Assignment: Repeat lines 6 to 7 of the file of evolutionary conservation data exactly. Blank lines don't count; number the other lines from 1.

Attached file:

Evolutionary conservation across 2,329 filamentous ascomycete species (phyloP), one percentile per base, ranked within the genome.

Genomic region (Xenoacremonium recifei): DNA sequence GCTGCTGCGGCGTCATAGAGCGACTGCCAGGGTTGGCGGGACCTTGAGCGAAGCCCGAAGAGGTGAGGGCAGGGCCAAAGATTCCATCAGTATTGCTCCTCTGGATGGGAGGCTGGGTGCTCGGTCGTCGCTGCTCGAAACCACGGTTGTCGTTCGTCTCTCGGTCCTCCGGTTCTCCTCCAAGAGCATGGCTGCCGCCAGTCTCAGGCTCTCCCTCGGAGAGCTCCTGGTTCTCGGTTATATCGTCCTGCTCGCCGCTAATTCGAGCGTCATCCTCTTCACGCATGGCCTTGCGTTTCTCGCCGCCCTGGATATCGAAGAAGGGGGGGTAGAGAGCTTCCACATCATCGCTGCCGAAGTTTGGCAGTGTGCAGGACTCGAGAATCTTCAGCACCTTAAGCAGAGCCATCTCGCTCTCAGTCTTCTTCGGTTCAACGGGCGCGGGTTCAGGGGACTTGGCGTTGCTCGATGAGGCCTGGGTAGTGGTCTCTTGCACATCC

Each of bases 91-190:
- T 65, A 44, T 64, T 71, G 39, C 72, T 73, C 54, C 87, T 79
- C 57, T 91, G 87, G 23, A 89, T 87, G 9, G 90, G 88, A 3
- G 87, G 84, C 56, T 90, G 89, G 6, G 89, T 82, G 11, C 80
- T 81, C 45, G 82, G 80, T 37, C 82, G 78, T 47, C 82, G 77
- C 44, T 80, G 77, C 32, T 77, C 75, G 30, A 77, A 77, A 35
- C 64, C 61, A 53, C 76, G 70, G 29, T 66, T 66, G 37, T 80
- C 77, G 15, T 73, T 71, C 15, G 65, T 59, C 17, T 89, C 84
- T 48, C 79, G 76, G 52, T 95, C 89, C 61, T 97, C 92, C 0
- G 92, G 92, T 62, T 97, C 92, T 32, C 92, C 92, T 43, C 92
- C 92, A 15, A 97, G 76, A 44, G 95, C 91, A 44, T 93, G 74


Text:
- G 87, G 84, C 56, T 90, G 89, G 6, G 89, T 82, G 11, C 80
- T 81, C 45, G 82, G 80, T 37, C 82, G 78, T 47, C 82, G 77